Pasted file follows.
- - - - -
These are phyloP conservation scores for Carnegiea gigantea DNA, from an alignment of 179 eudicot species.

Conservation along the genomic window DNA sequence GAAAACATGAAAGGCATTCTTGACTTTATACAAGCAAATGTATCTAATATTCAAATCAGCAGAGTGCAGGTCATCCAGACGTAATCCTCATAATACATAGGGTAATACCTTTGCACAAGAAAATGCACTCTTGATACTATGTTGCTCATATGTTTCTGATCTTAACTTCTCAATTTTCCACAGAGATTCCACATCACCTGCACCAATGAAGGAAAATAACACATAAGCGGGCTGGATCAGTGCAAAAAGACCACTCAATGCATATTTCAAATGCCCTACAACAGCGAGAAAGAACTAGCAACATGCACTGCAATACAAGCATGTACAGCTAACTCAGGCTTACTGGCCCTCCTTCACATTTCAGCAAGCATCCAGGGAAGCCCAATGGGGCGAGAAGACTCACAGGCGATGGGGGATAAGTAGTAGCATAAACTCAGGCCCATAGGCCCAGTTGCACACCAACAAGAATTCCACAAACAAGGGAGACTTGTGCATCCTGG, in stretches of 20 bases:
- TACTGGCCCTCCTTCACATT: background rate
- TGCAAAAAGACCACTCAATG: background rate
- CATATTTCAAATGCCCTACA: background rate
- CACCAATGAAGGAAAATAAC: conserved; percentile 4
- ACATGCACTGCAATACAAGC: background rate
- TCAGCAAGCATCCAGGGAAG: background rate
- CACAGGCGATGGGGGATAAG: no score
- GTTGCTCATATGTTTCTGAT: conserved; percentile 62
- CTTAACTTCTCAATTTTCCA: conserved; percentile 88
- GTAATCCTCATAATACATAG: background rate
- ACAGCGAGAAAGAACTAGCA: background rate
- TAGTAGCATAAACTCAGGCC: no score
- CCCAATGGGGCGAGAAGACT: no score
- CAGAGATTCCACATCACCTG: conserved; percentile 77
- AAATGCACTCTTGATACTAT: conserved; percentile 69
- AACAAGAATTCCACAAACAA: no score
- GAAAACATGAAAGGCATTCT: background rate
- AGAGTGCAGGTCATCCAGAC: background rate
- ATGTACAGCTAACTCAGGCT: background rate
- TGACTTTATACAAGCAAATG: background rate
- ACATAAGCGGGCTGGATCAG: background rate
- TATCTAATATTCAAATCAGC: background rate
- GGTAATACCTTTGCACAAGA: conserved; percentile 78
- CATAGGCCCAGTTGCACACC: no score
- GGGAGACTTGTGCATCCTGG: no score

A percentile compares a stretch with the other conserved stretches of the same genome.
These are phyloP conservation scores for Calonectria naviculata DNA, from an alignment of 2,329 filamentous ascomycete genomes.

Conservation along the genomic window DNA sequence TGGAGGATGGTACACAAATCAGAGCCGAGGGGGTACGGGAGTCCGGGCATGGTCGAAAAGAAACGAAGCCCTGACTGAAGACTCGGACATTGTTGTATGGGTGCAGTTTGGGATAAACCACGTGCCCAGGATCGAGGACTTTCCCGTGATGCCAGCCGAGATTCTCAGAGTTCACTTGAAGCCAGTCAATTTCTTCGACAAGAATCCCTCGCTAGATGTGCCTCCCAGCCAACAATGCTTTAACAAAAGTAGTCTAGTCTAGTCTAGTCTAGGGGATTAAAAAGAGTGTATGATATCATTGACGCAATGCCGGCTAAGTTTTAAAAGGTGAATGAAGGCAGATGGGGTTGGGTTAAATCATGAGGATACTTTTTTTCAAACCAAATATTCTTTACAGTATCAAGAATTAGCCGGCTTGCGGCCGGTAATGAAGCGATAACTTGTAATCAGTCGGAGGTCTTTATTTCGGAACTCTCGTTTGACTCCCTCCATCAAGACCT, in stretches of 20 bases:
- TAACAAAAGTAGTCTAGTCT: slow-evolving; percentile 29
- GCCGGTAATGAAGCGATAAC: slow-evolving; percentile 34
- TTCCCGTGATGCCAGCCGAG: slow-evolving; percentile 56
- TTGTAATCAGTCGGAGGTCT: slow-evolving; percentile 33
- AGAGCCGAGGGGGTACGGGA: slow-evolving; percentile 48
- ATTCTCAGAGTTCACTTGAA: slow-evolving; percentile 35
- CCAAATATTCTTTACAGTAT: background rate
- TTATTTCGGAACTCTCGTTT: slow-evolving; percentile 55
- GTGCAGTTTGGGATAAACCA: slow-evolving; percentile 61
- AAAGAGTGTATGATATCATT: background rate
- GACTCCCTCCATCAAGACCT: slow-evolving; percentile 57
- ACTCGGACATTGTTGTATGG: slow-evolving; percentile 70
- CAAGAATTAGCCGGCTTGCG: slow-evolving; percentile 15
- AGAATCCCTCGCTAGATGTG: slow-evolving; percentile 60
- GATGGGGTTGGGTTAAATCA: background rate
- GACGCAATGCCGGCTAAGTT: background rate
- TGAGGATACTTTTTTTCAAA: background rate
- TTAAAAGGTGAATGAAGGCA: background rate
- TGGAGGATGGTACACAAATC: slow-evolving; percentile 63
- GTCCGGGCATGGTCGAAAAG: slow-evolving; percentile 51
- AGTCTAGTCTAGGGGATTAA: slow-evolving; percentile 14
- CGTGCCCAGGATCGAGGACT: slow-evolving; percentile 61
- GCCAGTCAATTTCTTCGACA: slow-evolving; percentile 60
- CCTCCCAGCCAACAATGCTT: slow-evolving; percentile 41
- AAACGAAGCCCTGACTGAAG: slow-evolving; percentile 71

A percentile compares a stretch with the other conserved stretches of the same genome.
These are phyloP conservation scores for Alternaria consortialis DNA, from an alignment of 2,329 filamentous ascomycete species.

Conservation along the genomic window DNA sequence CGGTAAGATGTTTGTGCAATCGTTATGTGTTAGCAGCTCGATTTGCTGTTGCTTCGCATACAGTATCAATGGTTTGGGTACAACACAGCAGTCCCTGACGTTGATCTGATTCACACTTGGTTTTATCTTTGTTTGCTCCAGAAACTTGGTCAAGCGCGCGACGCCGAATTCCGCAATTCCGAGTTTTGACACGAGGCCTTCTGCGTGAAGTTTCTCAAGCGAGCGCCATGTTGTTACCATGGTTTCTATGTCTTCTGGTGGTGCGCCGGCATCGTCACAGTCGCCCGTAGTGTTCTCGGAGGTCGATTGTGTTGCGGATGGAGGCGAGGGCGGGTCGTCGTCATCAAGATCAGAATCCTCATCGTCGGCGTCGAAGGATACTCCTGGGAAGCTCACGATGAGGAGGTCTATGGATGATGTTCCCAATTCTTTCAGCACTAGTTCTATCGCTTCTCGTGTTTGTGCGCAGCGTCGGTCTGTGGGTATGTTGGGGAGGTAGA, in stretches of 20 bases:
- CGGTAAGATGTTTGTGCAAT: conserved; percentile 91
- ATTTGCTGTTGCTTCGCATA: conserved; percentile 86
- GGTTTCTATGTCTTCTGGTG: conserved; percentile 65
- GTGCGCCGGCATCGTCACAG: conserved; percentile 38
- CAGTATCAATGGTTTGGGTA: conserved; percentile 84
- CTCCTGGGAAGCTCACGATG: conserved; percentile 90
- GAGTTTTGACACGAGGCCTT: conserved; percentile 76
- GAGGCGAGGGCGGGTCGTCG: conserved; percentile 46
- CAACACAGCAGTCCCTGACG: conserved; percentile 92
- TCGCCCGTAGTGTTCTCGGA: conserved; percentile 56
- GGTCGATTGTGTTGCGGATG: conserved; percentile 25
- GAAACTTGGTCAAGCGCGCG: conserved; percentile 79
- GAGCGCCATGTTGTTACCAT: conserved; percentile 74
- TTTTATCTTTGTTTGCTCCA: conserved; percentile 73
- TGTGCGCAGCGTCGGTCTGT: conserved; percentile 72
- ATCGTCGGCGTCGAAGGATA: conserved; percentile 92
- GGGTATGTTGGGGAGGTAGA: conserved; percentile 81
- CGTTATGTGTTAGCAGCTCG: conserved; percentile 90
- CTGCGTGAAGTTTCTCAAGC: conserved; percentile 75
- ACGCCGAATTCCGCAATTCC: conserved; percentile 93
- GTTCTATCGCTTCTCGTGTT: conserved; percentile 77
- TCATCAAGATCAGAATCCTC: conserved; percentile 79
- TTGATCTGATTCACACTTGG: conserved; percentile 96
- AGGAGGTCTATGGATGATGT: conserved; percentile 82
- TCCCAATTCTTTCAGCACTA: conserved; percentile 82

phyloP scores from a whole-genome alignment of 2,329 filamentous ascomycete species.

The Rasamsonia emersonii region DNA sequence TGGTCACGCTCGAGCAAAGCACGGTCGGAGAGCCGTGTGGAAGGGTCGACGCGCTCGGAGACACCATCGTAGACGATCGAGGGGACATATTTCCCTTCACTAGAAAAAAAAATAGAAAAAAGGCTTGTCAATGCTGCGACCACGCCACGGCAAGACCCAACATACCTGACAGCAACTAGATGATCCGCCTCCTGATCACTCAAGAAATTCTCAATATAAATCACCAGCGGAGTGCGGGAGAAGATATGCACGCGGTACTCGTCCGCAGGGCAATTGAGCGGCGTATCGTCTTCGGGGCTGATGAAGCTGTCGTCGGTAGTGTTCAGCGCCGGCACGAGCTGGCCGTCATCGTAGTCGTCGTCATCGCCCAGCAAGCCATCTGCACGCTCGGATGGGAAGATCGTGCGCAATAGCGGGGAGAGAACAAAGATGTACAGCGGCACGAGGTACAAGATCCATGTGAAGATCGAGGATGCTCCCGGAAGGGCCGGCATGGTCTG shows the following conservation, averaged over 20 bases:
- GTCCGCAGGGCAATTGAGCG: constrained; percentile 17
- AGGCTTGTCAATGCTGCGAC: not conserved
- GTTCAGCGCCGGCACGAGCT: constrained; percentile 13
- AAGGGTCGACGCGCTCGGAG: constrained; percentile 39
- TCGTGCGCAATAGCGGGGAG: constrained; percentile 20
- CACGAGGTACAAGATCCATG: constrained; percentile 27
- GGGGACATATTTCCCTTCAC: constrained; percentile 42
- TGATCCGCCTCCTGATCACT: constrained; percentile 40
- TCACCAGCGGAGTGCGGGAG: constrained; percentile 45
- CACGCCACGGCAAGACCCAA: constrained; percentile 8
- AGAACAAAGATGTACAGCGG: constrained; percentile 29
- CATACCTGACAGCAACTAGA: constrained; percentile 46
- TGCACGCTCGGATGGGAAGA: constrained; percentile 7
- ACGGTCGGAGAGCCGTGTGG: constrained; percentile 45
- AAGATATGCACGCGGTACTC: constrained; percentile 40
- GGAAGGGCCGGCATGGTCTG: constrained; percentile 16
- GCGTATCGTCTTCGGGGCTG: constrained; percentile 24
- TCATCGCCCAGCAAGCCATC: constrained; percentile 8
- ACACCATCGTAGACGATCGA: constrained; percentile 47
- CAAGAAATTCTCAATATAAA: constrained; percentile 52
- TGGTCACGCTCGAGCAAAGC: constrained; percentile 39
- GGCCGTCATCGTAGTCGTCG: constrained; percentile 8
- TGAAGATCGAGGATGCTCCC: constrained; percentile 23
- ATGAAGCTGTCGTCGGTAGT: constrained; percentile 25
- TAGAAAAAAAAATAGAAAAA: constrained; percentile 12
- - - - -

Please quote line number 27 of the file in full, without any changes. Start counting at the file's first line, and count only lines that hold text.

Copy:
- GGGAGACTTGTGCATCCTGG: no score